14. ^ Mitra, Ipshita (28 September 2012). "The same-sex appeal in literature". The Times of India. Retrieved 7 May 2018.
  15. ^ a b Asaduddin, M (1 April 2012). "Dude, it's not lewd". The Telegraph. Archived from the original on 7 May 2018. Retrieved 7 May 2018.
  16. ^ Shamsie, Muneeza (27 November 2016). "The feminist voice of Ismat Chughtai". Dawn. Archived from the original on 7 May 2018. Retrieved 7 May 2018.
  17. ^ Paul Kumar, Sukrita; Sadique, Sadique (2000). Ismat: Her Life, Her Times. Katha Books. p. 65. ISBN 9788185586977. Retrieved 18 September 2019.
  18. ^ a b "Ismat Chughtai birth anniversary: A look at her memorable work". The Indian Express. 21 August 2018. Archived from the original on 23 September 2018. Retrieved 17 September 2019.
  19. ^ Zakaria, Rafia (26 October 2013). "Ismat Chughtai: The inner worlds of educated women". Dawn. Archived from the original on 20 April 2018. Retrieved 5 May 2018.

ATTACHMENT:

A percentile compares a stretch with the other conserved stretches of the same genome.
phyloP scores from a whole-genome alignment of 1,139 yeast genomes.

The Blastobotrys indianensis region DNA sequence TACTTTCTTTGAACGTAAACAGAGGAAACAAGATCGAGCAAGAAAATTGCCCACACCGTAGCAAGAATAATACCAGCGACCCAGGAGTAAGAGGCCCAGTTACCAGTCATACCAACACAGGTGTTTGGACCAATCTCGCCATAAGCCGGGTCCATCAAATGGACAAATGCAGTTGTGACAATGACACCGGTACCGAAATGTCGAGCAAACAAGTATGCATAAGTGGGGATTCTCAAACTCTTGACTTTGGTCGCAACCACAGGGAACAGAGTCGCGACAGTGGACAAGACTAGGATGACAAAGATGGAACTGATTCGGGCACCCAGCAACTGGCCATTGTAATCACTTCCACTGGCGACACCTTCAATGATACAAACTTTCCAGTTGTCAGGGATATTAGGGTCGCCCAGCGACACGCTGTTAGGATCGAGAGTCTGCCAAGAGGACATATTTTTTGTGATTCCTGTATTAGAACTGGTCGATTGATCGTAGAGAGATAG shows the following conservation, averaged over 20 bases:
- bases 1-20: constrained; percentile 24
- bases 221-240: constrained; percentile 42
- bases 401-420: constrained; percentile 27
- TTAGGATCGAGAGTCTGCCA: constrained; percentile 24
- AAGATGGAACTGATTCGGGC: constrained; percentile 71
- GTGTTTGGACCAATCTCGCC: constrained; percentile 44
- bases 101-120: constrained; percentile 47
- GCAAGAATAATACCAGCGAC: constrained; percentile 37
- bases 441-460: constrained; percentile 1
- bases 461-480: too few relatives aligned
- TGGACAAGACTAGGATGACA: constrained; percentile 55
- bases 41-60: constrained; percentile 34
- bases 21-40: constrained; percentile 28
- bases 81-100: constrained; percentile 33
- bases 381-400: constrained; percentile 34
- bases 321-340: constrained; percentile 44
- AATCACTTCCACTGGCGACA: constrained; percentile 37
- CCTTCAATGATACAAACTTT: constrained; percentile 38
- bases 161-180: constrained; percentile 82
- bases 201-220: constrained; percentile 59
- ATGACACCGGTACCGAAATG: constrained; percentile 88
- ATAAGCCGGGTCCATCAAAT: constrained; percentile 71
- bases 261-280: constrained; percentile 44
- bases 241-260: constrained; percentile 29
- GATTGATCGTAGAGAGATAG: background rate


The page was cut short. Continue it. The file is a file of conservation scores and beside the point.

20. ^ Gautam, Nishtha (22 August 2015). "Ismat Chughtai, thank you for being our Tedhi Lakeer". DailyO. Archived from the original on 6 May 2018. Retrieved 5 May 2018.
  21. ^ a b Rajadhyaksha, Ashish; Willemen, Paul (2014). Encyclopedia of Indian Cinema. Routledge. p. 80. ISBN 9781135943189. Archived from the original on 7 May 2018.
  22. ^ Hyder, Qurratulain (25 August 2017). "Ismat Chughtai dared to raise the veil of hypocrisies in Indian society". DailyO. Archived from the original on 12 May 2018. Retrieved 11 May 2018.
  23. ^ Sadique, Daktar; Paul Kumar, Sukrita (2000). Ismat: Her Life, Her Times. Katha Books. p. 92. ISBN 9788185586977. Archived from the original on 12 May 2018. Retrieved 11 May 2018.
  24. ^ Gahlot, Deepa (2015). Take-2: 50 Films That Deserve a New Audience. Hay House, Inc. ISBN 9789384544850. Archived from the original on 12 May 2018. Retrieved 11 May 2018.
  25. ^ "Forever Nutan". Rediff.com. Archived from the original on 12 May 2018. Retrieved 11 May 2018.